Jamtronica band Greener Grounds plays The Barkley Ballroom in Frisco with The Magic Beans | SummitDaily.com

Jamtronica band Greener Grounds plays The Barkley Ballroom in Frisco with The Magic Beans

Greener Grounds will play The Barkley Ballroom Thursday, Oct. 29 with The Magic Beans. The show starts at 9 p.m., tickets are $7. Go to barkleyballroom.com for more information.
Courtesy Greener Grounds |

IF YOU GO

What: Greener Grounds with The Magic Beans

When: Thursday, Oct. 29; show starts at 9 p.m.

Where: The Barkley Ballroom, 610 Main St., Frisco

Cost: $7; tickets can be purchased at barkleyballroom.ticketfly.com

For the most recent news and a full list of Greener Grounds’ tour dates, visit GreenerGroundsMusic.com. Download the free EP at soundcloud.com/greenergroundsmusic/sets/photosynthesis-ep

Popularized by bands such as Lotus, Disco Biscuits and Sound Tribe Sector 9, the jamtronica scene has been gaining new fans since its inception in the ’90s. A genre that blends the long, improvised jam sounds with the danceable beats of electronic music, the scene has continued to pick up steam and evolve.

Denver-based Greener Grounds is a recently formed jamtronica group that after just over a year together has already seen early successes from fusing multiple genres. Fans have voiced their approval of the band by voting them onto the main stage at Sonic Bloom, an annual electronic dance music festival held over the summer in Colorado, and were picked up by the Arise Music Festival in Loveland, Colorado. Greener Grounds will play The Barkley Ballroom Thursday, Oct. 29 with The Magic Beans. The show starts at 9 p.m.; tickets are $7.

“It’s a hot thing right now to see bands playing dance music,” said AJ Gillman, drummer and percussionist. “I see at these shows all the fun people are having and the nonstop dance parties these full bands can throw down, playing sounds that you didn’t even think these instruments could make.”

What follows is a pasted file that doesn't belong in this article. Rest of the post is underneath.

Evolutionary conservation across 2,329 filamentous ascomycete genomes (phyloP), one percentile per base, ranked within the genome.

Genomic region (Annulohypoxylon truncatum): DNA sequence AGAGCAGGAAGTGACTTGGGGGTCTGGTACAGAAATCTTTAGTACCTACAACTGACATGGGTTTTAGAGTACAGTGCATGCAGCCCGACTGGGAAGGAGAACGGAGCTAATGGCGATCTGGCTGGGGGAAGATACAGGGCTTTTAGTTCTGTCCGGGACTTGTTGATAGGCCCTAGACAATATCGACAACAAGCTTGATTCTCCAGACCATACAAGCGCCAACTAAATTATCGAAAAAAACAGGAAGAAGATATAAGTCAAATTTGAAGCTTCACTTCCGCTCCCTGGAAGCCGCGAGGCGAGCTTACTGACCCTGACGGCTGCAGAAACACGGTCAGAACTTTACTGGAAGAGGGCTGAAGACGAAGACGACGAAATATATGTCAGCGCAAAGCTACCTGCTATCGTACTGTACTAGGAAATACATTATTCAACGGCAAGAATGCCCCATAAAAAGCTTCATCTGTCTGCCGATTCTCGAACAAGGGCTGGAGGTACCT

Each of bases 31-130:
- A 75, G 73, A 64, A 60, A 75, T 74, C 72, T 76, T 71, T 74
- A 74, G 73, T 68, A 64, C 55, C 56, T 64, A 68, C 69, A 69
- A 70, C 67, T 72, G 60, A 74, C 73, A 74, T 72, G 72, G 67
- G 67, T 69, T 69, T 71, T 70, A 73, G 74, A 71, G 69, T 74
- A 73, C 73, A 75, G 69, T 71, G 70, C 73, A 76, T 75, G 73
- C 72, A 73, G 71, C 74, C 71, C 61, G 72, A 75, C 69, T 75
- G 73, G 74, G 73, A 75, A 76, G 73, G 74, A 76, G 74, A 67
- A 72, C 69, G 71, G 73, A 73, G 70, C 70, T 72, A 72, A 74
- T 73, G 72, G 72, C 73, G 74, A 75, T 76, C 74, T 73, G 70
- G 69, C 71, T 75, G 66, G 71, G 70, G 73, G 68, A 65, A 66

Rather than just a DJ spinning techno or pushing dubstep beats, jamtronica encompasses a full realm of instruments taking elements from a variety of genres. Fans have come to expect a high-energy dance party at these shows, and the members of Greener Grounds are itching to give it to them.

“We like to explore that realm and it’s really important to us to have a dance party every show we play because the people that come see us — they’re expecting it now,” Gillman said. “It’s becoming a challenge to find new ways and better and harder ways to do it. It’s definitely become a lot of fun, that’s what might set us aside from other bands out there — we are constantly trying to push the envelope with our music and our sound.”

FINDING THEIR OWN BEAT

The five-piece group consists of Gillman, Joe Shur on lead guitar, Mathew Buelt on rhythm guitar, Roland Hansen on keyboards and synth and Danny Littler on bass and synth. Combining elements of funk, rock and psychedelic rock as well, their output of jamtronica music is relatable to STS9, Disco Biscuits and Umphrey’s McGee, but Hansen said they work to create a sound that’s uniquely their own.